Shrinks and the people who love us...

While slicing up some fabric with an X-Acto knife...

eeka: "Self-healing cutting mat my ass."
Molly: "Hey, it might just not be quite ready to."

Dear radio

If I wanted to hear about a tv show no fewer than five times today, I
would have a tv. People listen to the radio -- and documentary-type
radio in particular -- to hear about news, not to hear endless recaps
of some goddamned fictional tv show.

Delores Handy word of the day

"Minnesota twens"

One of this weekend's projects

I made a mosaic on an unused chimney on our roof terrace. It's made completely out of reclaimed materials -- tiles removed during bathroom renovation, some terra cotta and glazed ceramic pots that broke, some turquoise dinner plates that broke, a Chinese sauce dish that broke, and a blue vodka bottle that I smashed up for this purpose. It's affixed with waterproof indoor/outdoor tile adhesive and I'm debating whether I want to grout it. Click through for detailed photos.

Making fun of people's names, workplace edition

This isn't quite up there with Miss Bus, but I was recently reminded of a former coworker.

Several years back, I worked in a medical/rehab setting with an, um, interesting man. He was an ex-Marine, complete with the buzzcut and types of views held by stereotypical Caucasian Marines. As in, he was the sort of guy who you met and immediately knew he was probably married to a Southeast-Asian woman (and he was), but you didn't get the impression this was because he found his soul mate and she happened to be of this origin, or that he was someone who was excited about having a multicultural household and sharing their backgrounds with one another. The guy's mentality was particularly jaw-dropping in that he wasn't an older guy -- he was in his mid '30s and had a toddler -- and that he had completed a bachelor's degree in, hmm, I think English or History -- definitely something more humanities-like than just a degree that you get because your job made you get one.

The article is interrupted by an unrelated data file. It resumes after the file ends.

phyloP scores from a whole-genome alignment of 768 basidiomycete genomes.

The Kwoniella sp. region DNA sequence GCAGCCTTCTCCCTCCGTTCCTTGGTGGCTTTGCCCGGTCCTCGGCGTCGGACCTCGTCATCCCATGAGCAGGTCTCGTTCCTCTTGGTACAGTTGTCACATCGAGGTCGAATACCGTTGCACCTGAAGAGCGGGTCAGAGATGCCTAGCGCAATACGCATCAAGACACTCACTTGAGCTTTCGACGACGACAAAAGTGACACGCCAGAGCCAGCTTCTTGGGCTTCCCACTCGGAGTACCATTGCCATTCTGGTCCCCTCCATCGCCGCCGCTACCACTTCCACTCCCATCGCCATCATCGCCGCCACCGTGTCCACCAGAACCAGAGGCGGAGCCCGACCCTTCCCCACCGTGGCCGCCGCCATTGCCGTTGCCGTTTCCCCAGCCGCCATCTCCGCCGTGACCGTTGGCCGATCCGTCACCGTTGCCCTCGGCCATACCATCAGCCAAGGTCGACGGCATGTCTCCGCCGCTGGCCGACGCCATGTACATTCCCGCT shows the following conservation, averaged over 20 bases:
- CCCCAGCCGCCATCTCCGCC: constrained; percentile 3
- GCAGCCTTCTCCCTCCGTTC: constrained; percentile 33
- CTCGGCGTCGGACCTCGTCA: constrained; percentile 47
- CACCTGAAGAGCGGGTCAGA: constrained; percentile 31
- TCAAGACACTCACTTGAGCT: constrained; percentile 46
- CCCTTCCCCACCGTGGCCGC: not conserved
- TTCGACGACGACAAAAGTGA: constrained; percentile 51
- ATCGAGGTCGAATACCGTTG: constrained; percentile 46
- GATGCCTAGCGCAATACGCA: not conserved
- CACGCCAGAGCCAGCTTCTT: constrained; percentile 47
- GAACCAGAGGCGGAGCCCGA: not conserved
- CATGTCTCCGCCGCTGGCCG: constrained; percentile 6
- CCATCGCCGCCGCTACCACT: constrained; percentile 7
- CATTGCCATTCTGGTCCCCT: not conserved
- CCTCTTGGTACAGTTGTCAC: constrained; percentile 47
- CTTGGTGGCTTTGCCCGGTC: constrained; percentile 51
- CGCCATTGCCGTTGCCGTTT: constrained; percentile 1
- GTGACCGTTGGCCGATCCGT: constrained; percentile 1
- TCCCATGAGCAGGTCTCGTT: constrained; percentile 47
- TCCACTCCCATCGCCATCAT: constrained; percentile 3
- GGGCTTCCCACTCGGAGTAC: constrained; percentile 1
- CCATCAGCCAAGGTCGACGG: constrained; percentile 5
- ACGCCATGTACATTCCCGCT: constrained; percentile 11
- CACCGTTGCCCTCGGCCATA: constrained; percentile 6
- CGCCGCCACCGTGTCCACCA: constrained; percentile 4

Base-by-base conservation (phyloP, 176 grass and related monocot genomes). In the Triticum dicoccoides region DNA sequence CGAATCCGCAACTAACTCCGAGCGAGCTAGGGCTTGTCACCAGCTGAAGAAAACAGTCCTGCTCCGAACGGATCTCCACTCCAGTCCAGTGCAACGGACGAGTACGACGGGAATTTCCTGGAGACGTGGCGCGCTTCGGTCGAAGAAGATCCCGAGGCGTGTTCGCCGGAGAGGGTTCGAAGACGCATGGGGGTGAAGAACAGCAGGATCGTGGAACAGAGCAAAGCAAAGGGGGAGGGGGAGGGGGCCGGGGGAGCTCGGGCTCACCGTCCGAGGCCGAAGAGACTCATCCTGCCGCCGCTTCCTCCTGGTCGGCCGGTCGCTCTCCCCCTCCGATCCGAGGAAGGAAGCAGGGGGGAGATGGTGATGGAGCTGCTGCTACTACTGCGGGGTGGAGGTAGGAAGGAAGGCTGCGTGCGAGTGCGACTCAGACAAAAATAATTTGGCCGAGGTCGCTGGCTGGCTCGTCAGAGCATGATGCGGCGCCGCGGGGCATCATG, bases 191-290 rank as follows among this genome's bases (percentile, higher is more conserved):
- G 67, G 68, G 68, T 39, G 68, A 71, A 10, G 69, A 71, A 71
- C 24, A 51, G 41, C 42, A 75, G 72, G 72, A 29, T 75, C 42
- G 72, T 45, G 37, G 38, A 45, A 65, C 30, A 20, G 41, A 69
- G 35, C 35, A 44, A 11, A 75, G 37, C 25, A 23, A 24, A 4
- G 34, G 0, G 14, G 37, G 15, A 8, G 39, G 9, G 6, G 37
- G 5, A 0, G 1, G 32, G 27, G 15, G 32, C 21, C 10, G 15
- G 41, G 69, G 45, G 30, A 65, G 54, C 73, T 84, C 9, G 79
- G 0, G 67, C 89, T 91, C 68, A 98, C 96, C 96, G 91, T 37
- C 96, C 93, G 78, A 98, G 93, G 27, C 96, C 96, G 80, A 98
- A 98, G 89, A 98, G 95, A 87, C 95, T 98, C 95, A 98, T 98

One particularly memorable aspect of this guy was learning -- from him -- that he had asked around and found out how old I was and also had made note of which salary range I was in. Keep in mind that my position required a licensable master's degree, and my job entailed doing diagnostic workups and assessing individuals to determine things like whether they could safely leave the locked unit and whether they needed more frequent nursing checks. This man's job required a high school diploma and experience working with people, and his job was to run groups using a preformulated curriculum. During a friendly conversation one day in which we were both making small talk about normal-old job annoyances such as the copier being broken and staff meeting running over into lunch or whatever, he told me he just could not understand how the administration was paying me more than him when I was only 23 or 24 or whatever I was at the time. He explained how he had seen that I was on some list as being in a higher pay bracket than him (duh?) and had asked around to find out just how old I was. I kind of shrugged it off, mentioning that they figure out the pay based on the responsibilities and the types of education required. He got really animated at this point, explaining that he'd worked there for five years, had military experience, was married, and had a kid -- all reasons in his mind why he should make more than I did. To which the only thing I could think of was a quick, "ah, I see what you're saying...OK, seeyalater!"

Another fun time with this man was after a staff meeting in which I had a friendly disagreement with a coworker of Muslim and Middle-Eastern origin. Afterward, he came up to me, slapped me on the back, and said, "you can't let her get to you." I told him she and I usually were on great terms, and we'd just disagreed about something, not a big deal. He said, "yeah, really, you can't worry about anything she things -- they're all terrorists anyway." At this point I really felt sorry for the man, and I calmly explained to him that I really didn't believe this, and that this maybe wasn't the sort of thing to say in the workplace. "It's true though. It's the only reason they come here," was his reply. Again with the, "uh, seeyalater."